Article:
Ex-law officer won't back plan to renege on EU divorce bill

LONDON (AP) - The man who was Britain’s top legal officer when it signed a divorce deal with the European Union says he won’t support the government’s plan to renege on that agreement less than a year later.

Former Attorney General Geoffrey Cox says he remains a strong supporter of Brexit, but he believes the government will do permanent damage to Britain’s reputation if the country violates its treaty obligations and breaks international law.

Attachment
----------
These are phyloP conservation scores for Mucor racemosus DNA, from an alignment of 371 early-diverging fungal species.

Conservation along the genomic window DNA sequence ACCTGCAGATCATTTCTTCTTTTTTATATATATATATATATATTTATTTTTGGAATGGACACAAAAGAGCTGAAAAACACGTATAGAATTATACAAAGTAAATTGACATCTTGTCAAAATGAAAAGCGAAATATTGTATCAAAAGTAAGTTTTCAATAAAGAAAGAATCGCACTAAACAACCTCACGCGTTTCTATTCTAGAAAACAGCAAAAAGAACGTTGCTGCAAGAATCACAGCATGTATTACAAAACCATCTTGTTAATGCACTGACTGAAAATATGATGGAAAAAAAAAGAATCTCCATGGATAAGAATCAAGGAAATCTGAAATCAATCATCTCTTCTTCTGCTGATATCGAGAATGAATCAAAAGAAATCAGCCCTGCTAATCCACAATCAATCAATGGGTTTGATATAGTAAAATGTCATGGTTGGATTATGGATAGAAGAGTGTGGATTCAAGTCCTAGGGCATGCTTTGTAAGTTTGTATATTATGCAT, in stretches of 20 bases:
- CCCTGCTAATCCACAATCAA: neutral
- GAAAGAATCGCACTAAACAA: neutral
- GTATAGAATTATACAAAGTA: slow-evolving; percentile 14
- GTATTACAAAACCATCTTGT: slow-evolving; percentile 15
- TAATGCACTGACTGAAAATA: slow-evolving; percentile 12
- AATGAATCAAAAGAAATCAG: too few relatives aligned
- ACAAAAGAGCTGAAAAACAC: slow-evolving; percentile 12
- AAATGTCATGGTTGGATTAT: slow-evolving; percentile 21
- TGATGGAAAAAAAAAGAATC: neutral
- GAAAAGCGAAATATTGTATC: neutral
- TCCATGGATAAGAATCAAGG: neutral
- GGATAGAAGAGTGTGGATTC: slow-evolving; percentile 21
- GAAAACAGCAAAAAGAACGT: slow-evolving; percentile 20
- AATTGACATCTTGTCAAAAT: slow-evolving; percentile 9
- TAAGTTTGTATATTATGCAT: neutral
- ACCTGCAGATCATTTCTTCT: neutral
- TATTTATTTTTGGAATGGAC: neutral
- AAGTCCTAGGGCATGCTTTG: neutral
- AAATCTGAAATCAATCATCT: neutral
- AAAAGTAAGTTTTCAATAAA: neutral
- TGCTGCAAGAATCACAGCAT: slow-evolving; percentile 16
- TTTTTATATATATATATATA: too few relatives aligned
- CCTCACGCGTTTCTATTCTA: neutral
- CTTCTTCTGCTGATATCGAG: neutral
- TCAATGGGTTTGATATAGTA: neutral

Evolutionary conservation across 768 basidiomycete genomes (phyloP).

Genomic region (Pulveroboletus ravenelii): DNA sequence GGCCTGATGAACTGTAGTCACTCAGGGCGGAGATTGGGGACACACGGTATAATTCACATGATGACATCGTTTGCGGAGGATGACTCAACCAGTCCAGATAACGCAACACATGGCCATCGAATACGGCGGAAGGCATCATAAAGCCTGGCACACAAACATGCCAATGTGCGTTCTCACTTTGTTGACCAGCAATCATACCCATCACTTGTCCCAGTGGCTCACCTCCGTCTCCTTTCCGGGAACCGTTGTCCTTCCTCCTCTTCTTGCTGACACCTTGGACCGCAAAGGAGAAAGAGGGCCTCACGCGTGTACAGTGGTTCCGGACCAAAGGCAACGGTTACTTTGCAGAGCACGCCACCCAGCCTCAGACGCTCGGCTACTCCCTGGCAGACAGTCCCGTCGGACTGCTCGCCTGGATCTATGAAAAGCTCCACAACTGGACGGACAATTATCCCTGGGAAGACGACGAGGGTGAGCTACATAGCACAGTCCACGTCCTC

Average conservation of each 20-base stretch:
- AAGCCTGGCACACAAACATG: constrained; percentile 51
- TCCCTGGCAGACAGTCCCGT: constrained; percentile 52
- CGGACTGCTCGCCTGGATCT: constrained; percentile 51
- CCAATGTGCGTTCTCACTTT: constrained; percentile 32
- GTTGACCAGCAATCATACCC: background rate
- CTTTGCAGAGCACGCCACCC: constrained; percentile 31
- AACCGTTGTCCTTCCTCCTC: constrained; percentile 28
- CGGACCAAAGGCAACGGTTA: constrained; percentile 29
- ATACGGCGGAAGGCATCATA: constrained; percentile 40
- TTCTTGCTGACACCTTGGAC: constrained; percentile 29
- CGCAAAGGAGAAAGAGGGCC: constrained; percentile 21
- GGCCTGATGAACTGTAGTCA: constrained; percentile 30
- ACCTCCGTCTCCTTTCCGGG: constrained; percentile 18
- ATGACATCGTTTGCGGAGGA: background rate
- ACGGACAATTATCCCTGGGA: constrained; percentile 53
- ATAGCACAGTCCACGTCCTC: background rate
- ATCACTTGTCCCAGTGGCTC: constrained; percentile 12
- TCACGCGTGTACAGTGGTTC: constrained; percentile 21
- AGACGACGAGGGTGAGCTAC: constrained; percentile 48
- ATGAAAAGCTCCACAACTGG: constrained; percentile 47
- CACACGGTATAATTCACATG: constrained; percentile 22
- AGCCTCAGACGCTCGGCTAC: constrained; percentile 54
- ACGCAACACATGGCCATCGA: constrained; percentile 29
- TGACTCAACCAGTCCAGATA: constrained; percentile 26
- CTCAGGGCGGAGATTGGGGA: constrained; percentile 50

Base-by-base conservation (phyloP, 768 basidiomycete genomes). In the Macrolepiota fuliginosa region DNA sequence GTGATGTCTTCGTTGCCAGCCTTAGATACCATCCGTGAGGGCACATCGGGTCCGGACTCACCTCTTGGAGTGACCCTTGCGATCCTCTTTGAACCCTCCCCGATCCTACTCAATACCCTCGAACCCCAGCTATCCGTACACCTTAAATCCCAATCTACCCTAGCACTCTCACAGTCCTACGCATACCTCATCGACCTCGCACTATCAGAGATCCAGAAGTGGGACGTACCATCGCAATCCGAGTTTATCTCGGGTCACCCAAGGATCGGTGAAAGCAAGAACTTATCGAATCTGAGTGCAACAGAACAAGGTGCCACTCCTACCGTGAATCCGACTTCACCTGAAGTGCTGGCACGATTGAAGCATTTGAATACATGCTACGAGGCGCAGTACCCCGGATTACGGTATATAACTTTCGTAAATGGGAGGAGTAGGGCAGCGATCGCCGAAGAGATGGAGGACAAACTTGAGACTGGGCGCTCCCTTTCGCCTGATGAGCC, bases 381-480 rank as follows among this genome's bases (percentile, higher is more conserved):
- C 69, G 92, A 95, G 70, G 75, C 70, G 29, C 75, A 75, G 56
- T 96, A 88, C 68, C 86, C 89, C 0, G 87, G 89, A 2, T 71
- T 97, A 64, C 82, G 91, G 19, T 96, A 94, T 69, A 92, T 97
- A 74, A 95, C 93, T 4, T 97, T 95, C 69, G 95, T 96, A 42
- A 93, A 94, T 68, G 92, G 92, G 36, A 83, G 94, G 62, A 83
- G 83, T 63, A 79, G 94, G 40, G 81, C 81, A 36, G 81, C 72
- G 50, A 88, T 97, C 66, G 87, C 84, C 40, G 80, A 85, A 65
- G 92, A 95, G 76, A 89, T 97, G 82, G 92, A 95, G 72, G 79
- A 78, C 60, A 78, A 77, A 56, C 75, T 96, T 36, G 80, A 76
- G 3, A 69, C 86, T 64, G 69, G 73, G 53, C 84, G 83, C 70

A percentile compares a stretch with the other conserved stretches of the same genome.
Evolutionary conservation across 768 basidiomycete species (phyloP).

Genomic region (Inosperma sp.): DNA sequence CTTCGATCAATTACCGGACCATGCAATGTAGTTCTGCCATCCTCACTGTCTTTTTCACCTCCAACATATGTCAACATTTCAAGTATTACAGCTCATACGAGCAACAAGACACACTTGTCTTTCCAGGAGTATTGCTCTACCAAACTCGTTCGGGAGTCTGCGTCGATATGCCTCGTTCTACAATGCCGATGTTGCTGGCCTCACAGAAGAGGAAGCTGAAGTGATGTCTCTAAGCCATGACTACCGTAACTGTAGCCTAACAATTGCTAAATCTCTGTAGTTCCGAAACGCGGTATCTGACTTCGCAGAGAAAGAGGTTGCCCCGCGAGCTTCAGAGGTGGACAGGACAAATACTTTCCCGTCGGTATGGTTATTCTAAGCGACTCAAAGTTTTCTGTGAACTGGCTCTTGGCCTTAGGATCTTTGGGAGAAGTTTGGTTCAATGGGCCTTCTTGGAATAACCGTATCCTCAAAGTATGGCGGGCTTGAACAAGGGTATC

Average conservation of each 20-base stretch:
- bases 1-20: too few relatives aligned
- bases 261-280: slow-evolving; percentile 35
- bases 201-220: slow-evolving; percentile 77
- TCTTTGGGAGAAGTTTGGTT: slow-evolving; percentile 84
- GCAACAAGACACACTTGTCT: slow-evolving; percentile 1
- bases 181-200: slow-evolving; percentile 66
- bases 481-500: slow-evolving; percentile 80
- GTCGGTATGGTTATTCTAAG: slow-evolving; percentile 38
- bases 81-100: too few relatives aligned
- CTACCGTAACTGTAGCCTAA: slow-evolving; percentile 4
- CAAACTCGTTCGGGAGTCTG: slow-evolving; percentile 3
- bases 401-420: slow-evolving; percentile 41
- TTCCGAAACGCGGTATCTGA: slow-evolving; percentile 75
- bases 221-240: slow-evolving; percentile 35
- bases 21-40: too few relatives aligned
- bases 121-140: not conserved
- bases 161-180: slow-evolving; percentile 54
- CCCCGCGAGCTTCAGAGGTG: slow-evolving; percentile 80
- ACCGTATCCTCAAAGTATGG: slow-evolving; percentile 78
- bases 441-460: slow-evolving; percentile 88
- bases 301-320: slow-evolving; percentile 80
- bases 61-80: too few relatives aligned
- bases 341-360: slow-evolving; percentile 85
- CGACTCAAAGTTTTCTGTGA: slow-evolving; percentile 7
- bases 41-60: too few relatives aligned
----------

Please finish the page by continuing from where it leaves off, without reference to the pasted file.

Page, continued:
Prime Minister Boris Johnson argues that the legislation, to be debated Monday by the House of Commons, is needed to protect the U.K.’s internal market because the EU has threatened to block food shipments from England, Scotland and Wales to the province of Northern Ireland.

But Cox says rather than reneging on its international commitments the government should use the legal remedies contained in the agreement to challenge any unreasonable behavior by the EU.

“I simply cannot approve or endorse a situation in which we go back on our word, given solemnly,” Cox said Monday on Times Radio. “The breaking of the law ultimately leads to very long-term and permanent damage to this country’s reputation.”